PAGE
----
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Antibiotic Residues and our Health

One of the most important factors concerning people today is how the residues of antibiotics etc in thier food can affect our health and the health of our children and loved ones. It has been thirty years since the last independent advisory committee report in to antibiotics resistance passing from animals to humans. This report was carried out by the Swann Committee (Swann et al 1969), and it set out principals and regulations for the use of antibiotics in British agriculture, this influenced legislation worldwide.

This information all comes from a report by the Soil Association that was timed to come out at the same time as the publication of a report from the "Advisory Committee on the Microbial Safety of Food (ACMSF) - the first report from an advisory committee specifically to look at this issue since Swann."

It was hoped that this report would help in some way to draw more attention to this problem so that it would become a topic for debate.

The principle findings from the report are:

  • Antibiotic-resistant bacteria in food has been found to be a greater risk to human health than antibiotic residues. There is a statutory residue surveillance programme in the UK to monitor residues found in food, however we don't have an equivalent scheme to monitor resistance.
  • Antibiotic resistance transferring from farm animals to humans is a greater risk than the risk of passing BSE from animal to human. This could potentially cost the Government and the NHS a massive amount of money, so enormous that it is unquantifiable.
  • The invention and supply of new antibiotics has slowed down substantially and no genuinely new classes have been developed for over twenty years. However the increase in multiple-drug resistance is increasing very alarmingly, for example some salmonella - 5% to 95% in twenty years, and MRSA - 2% to 40% in 10 years.
  • The first multiple-drug resistance in the UK was caused by over prescribing of antibiotics by veterinary surgeons.
  • The contribution from the agricultural industry to the problem of drug-resistance is constantly being underestimated.
  • There have been previous attempts to reduce the use of antibiotics within the agricultural industry, but these have been unsuccessful. This is due to factors such as new drugs used in place of the banned ones and loopholes being exploited.
  • It is as greater threat to use routine prophylaxis with therapeutic antibiotics as it is to use growth promoting antibiotics, and much greater threat than full therapeutic treatment for short periods.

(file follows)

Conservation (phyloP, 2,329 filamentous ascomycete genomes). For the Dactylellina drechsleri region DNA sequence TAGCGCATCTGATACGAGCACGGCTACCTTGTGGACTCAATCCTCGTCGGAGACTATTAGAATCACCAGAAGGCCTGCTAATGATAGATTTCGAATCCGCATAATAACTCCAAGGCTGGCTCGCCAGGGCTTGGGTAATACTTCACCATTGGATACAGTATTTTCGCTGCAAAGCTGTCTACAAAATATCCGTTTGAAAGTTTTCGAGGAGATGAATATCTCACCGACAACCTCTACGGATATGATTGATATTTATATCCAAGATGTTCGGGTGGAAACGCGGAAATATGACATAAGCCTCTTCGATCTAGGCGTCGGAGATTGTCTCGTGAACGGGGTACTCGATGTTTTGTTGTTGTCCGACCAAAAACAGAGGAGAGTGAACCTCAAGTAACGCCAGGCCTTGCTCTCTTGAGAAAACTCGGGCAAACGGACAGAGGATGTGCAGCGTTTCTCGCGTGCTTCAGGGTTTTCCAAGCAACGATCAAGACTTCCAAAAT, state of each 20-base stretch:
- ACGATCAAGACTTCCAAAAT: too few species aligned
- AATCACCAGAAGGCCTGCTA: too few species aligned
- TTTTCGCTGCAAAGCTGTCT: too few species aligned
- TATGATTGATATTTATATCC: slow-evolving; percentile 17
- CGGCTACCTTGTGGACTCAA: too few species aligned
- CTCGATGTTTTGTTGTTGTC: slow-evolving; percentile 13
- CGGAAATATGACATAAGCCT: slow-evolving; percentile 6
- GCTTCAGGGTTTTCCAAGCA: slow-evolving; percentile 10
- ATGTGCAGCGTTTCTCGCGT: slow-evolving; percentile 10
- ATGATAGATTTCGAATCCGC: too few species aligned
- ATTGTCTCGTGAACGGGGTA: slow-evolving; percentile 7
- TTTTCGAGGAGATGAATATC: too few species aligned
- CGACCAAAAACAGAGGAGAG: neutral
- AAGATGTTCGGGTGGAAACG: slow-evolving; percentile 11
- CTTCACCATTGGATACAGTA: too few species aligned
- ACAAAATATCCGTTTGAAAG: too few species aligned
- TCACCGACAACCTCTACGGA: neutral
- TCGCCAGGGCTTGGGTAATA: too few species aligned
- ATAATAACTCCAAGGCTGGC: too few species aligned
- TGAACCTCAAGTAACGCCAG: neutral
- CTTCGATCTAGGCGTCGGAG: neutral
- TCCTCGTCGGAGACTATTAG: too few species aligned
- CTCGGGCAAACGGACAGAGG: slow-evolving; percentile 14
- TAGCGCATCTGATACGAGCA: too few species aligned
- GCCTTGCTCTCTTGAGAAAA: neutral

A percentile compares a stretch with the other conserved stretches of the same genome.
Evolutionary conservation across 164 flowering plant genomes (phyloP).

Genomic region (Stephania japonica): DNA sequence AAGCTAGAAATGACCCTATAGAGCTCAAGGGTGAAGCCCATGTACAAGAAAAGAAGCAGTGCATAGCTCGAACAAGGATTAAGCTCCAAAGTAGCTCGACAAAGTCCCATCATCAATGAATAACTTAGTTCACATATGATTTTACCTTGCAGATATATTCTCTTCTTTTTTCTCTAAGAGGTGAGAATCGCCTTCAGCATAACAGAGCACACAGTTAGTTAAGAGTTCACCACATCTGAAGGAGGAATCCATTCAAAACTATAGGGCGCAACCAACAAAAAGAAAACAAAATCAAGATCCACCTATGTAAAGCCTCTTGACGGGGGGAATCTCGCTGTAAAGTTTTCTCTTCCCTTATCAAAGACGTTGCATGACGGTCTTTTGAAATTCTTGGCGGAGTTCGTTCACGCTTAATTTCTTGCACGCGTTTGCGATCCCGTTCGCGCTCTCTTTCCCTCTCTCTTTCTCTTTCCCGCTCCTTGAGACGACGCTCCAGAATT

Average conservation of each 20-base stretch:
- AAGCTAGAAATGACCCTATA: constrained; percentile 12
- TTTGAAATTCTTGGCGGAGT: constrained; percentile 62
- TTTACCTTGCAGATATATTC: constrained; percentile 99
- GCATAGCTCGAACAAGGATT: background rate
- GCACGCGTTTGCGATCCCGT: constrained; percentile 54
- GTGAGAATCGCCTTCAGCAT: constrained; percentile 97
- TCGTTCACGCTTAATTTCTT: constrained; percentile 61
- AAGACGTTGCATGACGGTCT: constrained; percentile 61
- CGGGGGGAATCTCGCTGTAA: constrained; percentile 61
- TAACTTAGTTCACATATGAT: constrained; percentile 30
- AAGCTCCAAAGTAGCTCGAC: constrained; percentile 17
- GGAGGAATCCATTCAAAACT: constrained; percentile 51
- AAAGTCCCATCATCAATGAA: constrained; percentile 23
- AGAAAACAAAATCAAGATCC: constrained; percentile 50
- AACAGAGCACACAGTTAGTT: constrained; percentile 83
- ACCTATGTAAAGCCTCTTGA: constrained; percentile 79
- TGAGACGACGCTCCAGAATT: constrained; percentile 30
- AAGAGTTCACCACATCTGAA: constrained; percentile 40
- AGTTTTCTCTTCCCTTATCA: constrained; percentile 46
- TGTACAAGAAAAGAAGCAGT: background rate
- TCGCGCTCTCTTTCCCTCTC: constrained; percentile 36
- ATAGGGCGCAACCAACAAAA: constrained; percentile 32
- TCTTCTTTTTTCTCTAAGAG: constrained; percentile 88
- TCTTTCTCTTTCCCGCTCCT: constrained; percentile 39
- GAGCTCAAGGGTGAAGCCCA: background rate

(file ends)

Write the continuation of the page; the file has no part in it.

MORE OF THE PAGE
• There have been bans on several growth promoting antibiotics, however despite this the overall threat they pose has not been reduced.
  • The overall use of antibiotics in agriculture must be reduced, and ideally to less than half of the present level.
  • The British government (over the last year) have allowed a previously little-used antibiotic growth promoter to be used, and now it is fed to virtually every boiler chicken in the UK. This growth promoter is called avilamycin and it is almost identical to Ziracin, which is believed by many to be the best new life-saving drug we will see in the next decade. This drug (Ziracin) is already on trial in British hospitals against three superbugs, VRE, MRSA and multiple-drug resistant strains of meningitis and pneumonia. As far as research goes Britain has not carried out any to see if it is safe. But in Denmark research has been carried out and the findings are that the two antibiotics are totally cross-resistant, and that avilamycin may also be selecting for resistance to vancomycin, currently still the most important antibiotic for treating superbugs. A few days after this report was published, day old chicks with a 42 day life expectancy, that were put on avilamycin because of the ban on other growth promoters, will be on sale.
  • Our country has offered no advice on how to cope with the ban on certain antibiotics in animals, other EU member states are more organised and have offered advice. Because of this they have been put at a commercial disadvantage, and this comes at a time when it is hard for farmers in general. Most farmers because they are unsure how to tackle this problem with banns, have just started to give more of the antibiotics still permitted. In the cases of Sweden and Denmark, they have changed their methods of production to cope with this ban, but the British have not.

Some of the text above is from an article on the Soil Associations website - Click Here to view original article

 

 

Organic Farming Pages - Topics & Content

Organic Farms Page 1

For and Against Organic Farming - advantages and disadvantages

 

Organic Farms Page 2:

Animal Welfare

Chickens - Organic Farms v Intensive Farms

Eggs - Organic Farms v Intensive Farms

 

Organic Farms Page 3:

Pigs - Organic Farms v Intensive Farms

Homeopathy used in Organic Farms

Arguements Against Organic farms

Organic Lettuce - E. Coli Debate

 

Organic Farms Page 4:

Antibiotics used in Intensive Farms

Regulatory Muddle

The sources of Contamination

Which eggs are affected?

Monitoring

 

Organic Farms Page 5:

Antibiotic Residues and our Health

 

Organic Farms Page 6:

Key Recommendations - Bans and Restrictions:

Key Recommendations - The Veterinary Profession

 

Organic Farms Page 7:

Food Quality and your Health

Antibiotic use is cut in organic farming

GMO's banned in organic farming

BSE - organically reared or born cattle are BSE free

Food poisoning risks are minimised by using organic standards and methods

Organic farming nurtures the soil

Organic farming returns nutrients to the soil

Organic farming rotates crops

 

 

 

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